Georgia

Georgian governing party to establish women’s organisation in politics

The Georgian Dream party head, Irakli Kobakhidze, announced on Sunday that the governing Georgian Dream (GD) party is going to set up an organisation for women in order to promote women’s participation in politics.

According to Irakli Kobakhidze, this move will assist the women in the party in career advancement and professional development.

Moreover, the Georgian Dream party’s chairperson stated that the governing party will organise organisational meetings in Georgian regions for female party members by the end of next week.

In addition, the sitting GD MP Nino Tsilosani also expressed her feelings on Twitter over the making of a new Women’s Organisation.

Nino Tsilosani posted, I am delighted to announce that today Georgian Dream Party is setting up its Women organisation
#Womenempowerment is our political party’s precedence, and after taking many consistent steps, we have reached this point where we can practically exercise women’s meaningful participation.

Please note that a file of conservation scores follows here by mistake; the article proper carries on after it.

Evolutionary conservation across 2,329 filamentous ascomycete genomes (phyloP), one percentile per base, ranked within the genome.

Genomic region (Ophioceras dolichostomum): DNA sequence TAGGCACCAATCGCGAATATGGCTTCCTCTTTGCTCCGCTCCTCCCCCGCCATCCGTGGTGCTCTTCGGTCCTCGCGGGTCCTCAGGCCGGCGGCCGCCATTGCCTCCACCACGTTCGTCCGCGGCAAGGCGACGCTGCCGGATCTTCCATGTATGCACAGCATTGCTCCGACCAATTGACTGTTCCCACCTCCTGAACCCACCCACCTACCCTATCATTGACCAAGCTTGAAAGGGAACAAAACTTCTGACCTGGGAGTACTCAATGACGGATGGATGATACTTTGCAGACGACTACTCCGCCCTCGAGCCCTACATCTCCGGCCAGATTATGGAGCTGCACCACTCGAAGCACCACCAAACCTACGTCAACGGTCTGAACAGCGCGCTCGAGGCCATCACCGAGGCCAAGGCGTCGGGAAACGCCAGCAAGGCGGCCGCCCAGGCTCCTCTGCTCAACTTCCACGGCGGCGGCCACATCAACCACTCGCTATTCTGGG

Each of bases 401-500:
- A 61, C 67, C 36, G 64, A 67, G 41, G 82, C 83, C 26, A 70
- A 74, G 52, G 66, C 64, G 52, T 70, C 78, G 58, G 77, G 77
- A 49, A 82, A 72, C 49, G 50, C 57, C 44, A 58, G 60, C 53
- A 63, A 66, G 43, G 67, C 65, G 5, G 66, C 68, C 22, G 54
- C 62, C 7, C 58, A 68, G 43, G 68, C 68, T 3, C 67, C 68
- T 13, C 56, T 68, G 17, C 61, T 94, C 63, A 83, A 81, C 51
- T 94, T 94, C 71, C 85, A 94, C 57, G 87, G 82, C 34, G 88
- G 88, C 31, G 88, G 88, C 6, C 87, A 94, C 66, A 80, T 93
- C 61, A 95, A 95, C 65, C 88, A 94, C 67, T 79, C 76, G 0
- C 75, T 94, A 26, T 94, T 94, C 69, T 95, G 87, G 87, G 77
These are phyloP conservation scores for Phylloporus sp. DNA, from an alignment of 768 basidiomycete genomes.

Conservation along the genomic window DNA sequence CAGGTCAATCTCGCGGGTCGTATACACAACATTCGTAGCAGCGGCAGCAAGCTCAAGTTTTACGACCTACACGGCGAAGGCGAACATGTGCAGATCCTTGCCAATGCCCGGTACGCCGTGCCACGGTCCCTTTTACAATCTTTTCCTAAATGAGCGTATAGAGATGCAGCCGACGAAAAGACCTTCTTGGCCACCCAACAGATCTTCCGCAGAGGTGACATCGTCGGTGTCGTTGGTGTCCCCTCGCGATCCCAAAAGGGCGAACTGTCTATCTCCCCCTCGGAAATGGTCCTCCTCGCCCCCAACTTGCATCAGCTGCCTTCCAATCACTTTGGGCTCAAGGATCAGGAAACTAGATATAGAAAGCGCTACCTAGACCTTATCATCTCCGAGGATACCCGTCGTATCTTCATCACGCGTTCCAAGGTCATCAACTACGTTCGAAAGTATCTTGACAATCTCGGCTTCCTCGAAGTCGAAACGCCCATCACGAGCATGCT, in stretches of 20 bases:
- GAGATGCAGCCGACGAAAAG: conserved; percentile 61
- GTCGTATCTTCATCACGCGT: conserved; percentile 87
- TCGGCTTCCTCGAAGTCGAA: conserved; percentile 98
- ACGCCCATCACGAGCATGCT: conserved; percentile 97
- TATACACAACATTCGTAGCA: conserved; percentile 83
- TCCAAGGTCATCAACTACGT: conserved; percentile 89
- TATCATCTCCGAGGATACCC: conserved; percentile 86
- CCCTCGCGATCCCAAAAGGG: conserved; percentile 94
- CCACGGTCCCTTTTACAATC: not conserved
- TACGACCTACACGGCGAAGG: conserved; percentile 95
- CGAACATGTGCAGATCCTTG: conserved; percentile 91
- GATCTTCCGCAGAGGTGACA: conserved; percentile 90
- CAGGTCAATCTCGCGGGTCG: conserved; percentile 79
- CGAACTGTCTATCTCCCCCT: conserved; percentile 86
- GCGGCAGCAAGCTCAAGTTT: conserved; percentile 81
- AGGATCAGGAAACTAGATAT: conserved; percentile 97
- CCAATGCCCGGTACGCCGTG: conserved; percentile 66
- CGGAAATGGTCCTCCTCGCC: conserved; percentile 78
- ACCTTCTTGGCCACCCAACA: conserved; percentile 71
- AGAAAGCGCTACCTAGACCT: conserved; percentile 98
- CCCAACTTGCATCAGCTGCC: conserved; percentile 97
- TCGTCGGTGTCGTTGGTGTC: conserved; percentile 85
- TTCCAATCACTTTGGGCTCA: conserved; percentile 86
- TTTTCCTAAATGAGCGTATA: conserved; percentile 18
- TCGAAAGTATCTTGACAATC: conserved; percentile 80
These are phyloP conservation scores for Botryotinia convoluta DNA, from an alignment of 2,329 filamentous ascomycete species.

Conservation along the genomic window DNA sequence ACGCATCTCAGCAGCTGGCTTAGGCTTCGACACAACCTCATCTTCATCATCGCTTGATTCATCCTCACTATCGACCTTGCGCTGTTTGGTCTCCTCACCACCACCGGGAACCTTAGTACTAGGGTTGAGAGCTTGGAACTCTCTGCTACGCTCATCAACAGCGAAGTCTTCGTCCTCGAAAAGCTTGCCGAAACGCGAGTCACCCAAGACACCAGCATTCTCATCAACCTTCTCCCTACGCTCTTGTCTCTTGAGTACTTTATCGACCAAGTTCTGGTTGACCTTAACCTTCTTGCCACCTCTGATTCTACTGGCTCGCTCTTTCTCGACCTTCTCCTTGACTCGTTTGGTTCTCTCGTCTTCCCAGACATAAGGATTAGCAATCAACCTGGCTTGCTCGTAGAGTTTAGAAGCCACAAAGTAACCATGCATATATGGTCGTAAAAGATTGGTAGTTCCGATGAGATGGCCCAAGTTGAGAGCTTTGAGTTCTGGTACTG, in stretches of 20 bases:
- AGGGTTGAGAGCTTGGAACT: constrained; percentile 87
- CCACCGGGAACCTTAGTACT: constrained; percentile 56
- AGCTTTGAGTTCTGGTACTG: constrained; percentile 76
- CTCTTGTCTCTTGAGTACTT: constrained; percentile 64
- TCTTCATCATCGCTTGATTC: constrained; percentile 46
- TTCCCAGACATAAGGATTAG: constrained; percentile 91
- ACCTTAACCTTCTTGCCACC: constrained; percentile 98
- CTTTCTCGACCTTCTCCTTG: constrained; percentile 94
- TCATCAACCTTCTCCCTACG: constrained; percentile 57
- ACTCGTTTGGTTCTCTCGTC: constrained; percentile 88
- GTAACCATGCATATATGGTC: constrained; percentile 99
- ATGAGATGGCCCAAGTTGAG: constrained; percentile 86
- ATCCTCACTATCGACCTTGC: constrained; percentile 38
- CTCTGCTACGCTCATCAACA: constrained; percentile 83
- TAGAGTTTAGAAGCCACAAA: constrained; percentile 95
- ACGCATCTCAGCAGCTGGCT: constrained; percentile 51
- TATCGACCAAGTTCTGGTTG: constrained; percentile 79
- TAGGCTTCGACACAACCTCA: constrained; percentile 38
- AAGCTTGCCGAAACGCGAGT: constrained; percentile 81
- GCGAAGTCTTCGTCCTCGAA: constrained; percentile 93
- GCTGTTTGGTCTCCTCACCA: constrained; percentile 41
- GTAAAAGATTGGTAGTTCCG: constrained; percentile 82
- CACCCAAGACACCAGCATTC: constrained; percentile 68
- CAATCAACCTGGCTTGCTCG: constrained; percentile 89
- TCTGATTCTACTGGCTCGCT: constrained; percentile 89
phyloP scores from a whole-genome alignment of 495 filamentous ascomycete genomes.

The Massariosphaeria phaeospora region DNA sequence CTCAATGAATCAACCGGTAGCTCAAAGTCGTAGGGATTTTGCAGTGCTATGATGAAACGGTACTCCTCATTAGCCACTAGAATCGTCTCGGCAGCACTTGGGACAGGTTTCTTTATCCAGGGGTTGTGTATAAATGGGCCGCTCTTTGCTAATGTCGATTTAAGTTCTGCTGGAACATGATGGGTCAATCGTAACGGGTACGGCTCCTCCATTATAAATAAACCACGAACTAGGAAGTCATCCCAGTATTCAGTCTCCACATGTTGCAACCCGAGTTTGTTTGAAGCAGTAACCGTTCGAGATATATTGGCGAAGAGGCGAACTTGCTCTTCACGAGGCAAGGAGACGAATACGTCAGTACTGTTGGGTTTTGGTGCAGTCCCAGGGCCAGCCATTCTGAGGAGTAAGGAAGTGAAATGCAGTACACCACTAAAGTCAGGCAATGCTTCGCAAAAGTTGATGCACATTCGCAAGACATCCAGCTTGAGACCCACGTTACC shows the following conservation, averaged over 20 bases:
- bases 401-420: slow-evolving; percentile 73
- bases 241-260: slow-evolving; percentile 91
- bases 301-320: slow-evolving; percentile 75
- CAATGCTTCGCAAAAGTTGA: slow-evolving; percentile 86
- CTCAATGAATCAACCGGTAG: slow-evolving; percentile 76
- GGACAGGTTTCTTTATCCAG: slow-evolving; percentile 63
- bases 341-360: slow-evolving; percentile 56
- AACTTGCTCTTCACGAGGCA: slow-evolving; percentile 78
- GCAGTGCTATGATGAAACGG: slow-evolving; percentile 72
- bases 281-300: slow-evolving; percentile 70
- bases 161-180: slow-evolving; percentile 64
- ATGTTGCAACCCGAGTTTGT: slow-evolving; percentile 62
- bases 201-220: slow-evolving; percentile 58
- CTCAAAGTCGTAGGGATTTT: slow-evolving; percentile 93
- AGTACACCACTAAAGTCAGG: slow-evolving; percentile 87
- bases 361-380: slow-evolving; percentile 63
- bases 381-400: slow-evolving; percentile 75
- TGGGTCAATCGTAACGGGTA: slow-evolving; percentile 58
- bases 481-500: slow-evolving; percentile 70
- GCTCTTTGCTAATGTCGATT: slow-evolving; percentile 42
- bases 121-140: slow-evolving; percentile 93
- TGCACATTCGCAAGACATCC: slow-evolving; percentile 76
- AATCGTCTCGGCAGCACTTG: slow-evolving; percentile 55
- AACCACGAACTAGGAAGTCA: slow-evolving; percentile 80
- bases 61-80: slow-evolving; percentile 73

Furthermore, the Georgian Dream party’s officials have already held meetings with women employed at local organisations in Mtskheta-Mtianeti, Shida Kartli and Samtskhe-Javakheti regions.

Meanwhile, several people have responded to Nino Tsilosani’s post. One Twitter user said, I am grateful for today’s meeting, and I am ready to do many interesting projects with you.

Besides this, one person said, This is amazing news! Good luck.

However, in the Georgian parliament, there are currently 147 MP’s out of which 119 are males while 28 are females. The proportion of women participation in politics is quite less.

The current proportion of female MP’s in Georgian parliament is about 19%.

As per the reports, the current population of Georgia is 3,890,896, out of which 1,832,243 are males, and 2,058,653 are females. However, the percentage of females is a little higher than the males, but still, the percentage of women participating in politics is less.

As per the sources, females face multiple challenges to enter into politics, including prevailing gender stereotypes and institutional obstacles, and often face harassment, threats and violence.

Zurab Kvaratskhelia

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